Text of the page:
The third person narrative is focalised through the figure of Rashid, a young boy of around seven years old.   Laird uses his viewpoint to gradually awaken in the reader an understanding of how the boys’ family are duped into sending the children to Dubai with promises of a better life for them all.  As Rashid and Shari journey to the Gulf with their Uncle Bilal, it quickly becomes clear that promises of toy cars, or comfortable lives in large houses are false, and instead the brothers are taken to separate uzbas – or camel farms – way out in the desert, and their life of exploitation begins.

In this novel, Laird does not shy away from the terrible reality of the abuse and dangers suffered by these young children on the camel farms.  The reader is directly privy to Rashid being beaten by the ‘Masoul’ (head) of the uzba and again by Abu Nazir the camel trainer.  All the children are starved to keep their weight down and made to exercise the camels for hours at a time as well as negotiate the dangers of the camel races.  Laird however, projects the worst of the violence and abuse onto characters outside of Rashid’s direct view: the figure of Mujib who Rashid replaces in the uzba and who has been killed in a fall from a camel, is an ever-present spectre in the minds of all the children.  Amal too, who has broken his arm in a fall at the racetrack, is used to hint at the lasting psychological as well as physical damage suffered by the children.  However it is through the mistreatment of Shari that Laird shows the worst abuse. Close to death after a fall, it is only through the intervention of the spirited Rashid himself, and the kindness of the owner of Rashid’s uzba, that Shari is saved. Laird’s revelation of these experiences through Rashid or through insinuation in the narrative, allows the author to tread a successful line between revealing the true extent of the abuse suffered by these boys whilst allowing her principal character some leeway to become more than a victim of exploitation.  Rashid is a fully rounded character whose success at riding the camels allows for some reprieve from his desperate situation, but who is always aware that he, like his brother and the other boys, is only ever one beating or one fall away from serious injury or death.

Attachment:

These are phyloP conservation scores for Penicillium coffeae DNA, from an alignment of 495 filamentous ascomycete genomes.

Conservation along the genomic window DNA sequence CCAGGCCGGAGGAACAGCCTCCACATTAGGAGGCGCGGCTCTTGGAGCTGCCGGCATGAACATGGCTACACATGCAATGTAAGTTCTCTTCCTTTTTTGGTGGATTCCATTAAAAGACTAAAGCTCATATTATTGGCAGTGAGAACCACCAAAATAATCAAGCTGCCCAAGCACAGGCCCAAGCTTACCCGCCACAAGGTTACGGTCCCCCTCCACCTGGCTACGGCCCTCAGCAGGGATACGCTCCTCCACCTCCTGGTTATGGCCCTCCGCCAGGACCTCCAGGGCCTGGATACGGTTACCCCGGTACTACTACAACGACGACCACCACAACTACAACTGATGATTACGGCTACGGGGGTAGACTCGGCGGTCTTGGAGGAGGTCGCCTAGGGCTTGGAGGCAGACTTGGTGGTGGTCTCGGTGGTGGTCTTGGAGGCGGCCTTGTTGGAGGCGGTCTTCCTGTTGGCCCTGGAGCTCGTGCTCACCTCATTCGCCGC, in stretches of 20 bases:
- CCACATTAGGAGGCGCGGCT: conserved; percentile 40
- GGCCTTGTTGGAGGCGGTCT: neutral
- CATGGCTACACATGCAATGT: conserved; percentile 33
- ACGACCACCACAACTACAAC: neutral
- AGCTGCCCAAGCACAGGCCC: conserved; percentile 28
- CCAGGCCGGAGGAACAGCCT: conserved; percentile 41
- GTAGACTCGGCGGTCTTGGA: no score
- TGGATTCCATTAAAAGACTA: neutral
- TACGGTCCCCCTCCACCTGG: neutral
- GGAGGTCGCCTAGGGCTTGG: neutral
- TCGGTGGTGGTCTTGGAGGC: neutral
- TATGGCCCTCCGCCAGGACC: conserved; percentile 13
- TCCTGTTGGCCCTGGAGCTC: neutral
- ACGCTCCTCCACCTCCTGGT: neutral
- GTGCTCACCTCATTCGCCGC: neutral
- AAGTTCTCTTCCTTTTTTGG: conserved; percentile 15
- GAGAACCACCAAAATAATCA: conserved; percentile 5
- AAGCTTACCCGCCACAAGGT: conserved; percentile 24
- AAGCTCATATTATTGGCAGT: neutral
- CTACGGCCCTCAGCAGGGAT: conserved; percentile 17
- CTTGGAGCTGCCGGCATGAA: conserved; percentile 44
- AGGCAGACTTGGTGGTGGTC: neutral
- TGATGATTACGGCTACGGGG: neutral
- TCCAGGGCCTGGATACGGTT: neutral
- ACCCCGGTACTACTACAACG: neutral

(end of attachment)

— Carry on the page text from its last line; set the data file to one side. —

However, Laird’s novel is not just about the children she portrays in the novel.  A careful reading of the text also reveals the ultimate underpinning of child trafficking by a complex interplay of relationships that extend well beyond the borders of the UAE.   Her characters are often drawn to raise larger questions about issues such as poverty, morality and criminality that cross into grey areas that have no simple resolution. The head of Rashid’s uzba, for example, is an ambiguous figure, making a better life for his own children in Pakistan from his involvement in camel racing but also complicit in the abuse of the boys. Likewise, some of the parents of the juvenile riders are desperate for their children to return, whilst others are shown by Laird to be willing participants in this trade of children: Iqbal’s father, for example has been “trafficking children too” (270).  Driven by poverty, driven by greed, lacking humanity, showing compassion, by writing such complexity into her characters, Laird produces an absorbing and thought-provoking read whilst balancing the relative optimism of Rashid and Shari’s repatriation with a wider plea to finally eradicate the continuing world-wide trade in children[2].


[1] For further information see article in the Khaleej Times  (May 2005), accessed 13/3/2014

[2] Laird, in fact, dedicates this book to: “the increasing numbers of children throughout the world who are trafficked away from their homes and families to work in far countries, including the UK, in many forms of slavery” (Introduction to Lost Riders).

About the Reviewer:

Karen Williams

Name: Karen Williams
Research area: Humour in early nineteenth-century children’s literature
Path to Roehampton in 140 characters: Undergrad in Eng. Lit at Oxford then many years working in marketing before returning to my first love through MA and PhD in Children’s Lit at Roehampton….
Favourite re-read: Out of the Dust by Karen Hesse – I always take out something new when I re-read this verse novel.
Unsung Picture Book: The ‘Mungo’ books by Timothy Knapman and Adam Stower – brilliant fun for children and adults alike
Unsung Young Adult Novel: Feed by M.T. Anderson  – seems scarily prophetic to me!

 

– Series edited by Erica Gillingham